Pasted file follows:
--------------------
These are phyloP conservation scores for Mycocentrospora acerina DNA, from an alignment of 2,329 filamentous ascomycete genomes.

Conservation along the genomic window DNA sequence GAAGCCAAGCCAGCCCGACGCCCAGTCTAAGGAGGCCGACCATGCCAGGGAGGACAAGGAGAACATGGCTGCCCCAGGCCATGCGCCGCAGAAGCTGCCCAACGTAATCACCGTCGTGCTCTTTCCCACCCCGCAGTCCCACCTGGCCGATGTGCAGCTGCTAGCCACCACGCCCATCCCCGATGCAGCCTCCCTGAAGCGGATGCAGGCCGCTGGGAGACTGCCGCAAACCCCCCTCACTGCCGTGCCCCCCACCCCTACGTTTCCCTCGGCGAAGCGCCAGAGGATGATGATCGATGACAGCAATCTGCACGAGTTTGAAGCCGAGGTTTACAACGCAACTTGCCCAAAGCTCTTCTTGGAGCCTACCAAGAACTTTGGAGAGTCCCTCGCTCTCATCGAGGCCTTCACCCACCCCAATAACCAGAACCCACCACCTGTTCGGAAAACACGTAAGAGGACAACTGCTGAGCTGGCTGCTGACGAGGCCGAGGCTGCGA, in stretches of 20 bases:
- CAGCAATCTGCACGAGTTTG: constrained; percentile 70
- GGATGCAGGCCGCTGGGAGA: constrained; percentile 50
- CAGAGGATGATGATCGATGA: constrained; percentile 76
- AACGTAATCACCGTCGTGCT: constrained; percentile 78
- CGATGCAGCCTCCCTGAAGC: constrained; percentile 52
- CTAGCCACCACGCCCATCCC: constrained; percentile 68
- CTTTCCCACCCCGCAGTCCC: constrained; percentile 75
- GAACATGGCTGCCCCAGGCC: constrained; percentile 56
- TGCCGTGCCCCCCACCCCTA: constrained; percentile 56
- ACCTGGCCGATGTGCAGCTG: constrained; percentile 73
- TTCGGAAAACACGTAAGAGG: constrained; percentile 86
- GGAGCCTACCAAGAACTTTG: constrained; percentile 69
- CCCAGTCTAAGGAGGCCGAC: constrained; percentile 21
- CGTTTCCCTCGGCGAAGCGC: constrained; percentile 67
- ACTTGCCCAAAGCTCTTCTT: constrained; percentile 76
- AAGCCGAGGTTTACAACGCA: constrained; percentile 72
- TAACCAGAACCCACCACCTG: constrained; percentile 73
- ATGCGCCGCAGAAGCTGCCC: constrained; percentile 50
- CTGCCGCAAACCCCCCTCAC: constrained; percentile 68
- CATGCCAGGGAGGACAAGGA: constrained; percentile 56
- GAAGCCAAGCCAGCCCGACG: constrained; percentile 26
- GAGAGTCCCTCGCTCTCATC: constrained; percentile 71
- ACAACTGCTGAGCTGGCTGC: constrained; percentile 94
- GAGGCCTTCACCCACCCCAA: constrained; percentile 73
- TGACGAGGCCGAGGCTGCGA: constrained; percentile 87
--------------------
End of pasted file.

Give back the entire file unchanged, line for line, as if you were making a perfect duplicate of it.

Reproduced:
These are phyloP conservation scores for Mycocentrospora acerina DNA, from an alignment of 2,329 filamentous ascomycete genomes.

Conservation along the genomic window DNA sequence GAAGCCAAGCCAGCCCGACGCCCAGTCTAAGGAGGCCGACCATGCCAGGGAGGACAAGGAGAACATGGCTGCCCCAGGCCATGCGCCGCAGAAGCTGCCCAACGTAATCACCGTCGTGCTCTTTCCCACCCCGCAGTCCCACCTGGCCGATGTGCAGCTGCTAGCCACCACGCCCATCCCCGATGCAGCCTCCCTGAAGCGGATGCAGGCCGCTGGGAGACTGCCGCAAACCCCCCTCACTGCCGTGCCCCCCACCCCTACGTTTCCCTCGGCGAAGCGCCAGAGGATGATGATCGATGACAGCAATCTGCACGAGTTTGAAGCCGAGGTTTACAACGCAACTTGCCCAAAGCTCTTCTTGGAGCCTACCAAGAACTTTGGAGAGTCCCTCGCTCTCATCGAGGCCTTCACCCACCCCAATAACCAGAACCCACCACCTGTTCGGAAAACACGTAAGAGGACAACTGCTGAGCTGGCTGCTGACGAGGCCGAGGCTGCGA, in stretches of 20 bases:
- CAGCAATCTGCACGAGTTTG: constrained; percentile 70
- GGATGCAGGCCGCTGGGAGA: constrained; percentile 50
- CAGAGGATGATGATCGATGA: constrained; percentile 76
- AACGTAATCACCGTCGTGCT: constrained; percentile 78
- CGATGCAGCCTCCCTGAAGC: constrained; percentile 52
- CTAGCCACCACGCCCATCCC: constrained; percentile 68
- CTTTCCCACCCCGCAGTCCC: constrained; percentile 75
- GAACATGGCTGCCCCAGGCC: constrained; percentile 56
- TGCCGTGCCCCCCACCCCTA: constrained; percentile 56
- ACCTGGCCGATGTGCAGCTG: constrained; percentile 73
- TTCGGAAAACACGTAAGAGG: constrained; percentile 86
- GGAGCCTACCAAGAACTTTG: constrained; percentile 69
- CCCAGTCTAAGGAGGCCGAC: constrained; percentile 21
- CGTTTCCCTCGGCGAAGCGC: constrained; percentile 67
- ACTTGCCCAAAGCTCTTCTT: constrained; percentile 76
- AAGCCGAGGTTTACAACGCA: constrained; percentile 72
- TAACCAGAACCCACCACCTG: constrained; percentile 73
- ATGCGCCGCAGAAGCTGCCC: constrained; percentile 50
- CTGCCGCAAACCCCCCTCAC: constrained; percentile 68
- CATGCCAGGGAGGACAAGGA: constrained; percentile 56
- GAAGCCAAGCCAGCCCGACG: constrained; percentile 26
- GAGAGTCCCTCGCTCTCATC: constrained; percentile 71
- ACAACTGCTGAGCTGGCTGC: constrained; percentile 94
- GAGGCCTTCACCCACCCCAA: constrained; percentile 73
- TGACGAGGCCGAGGCTGCGA: constrained; percentile 87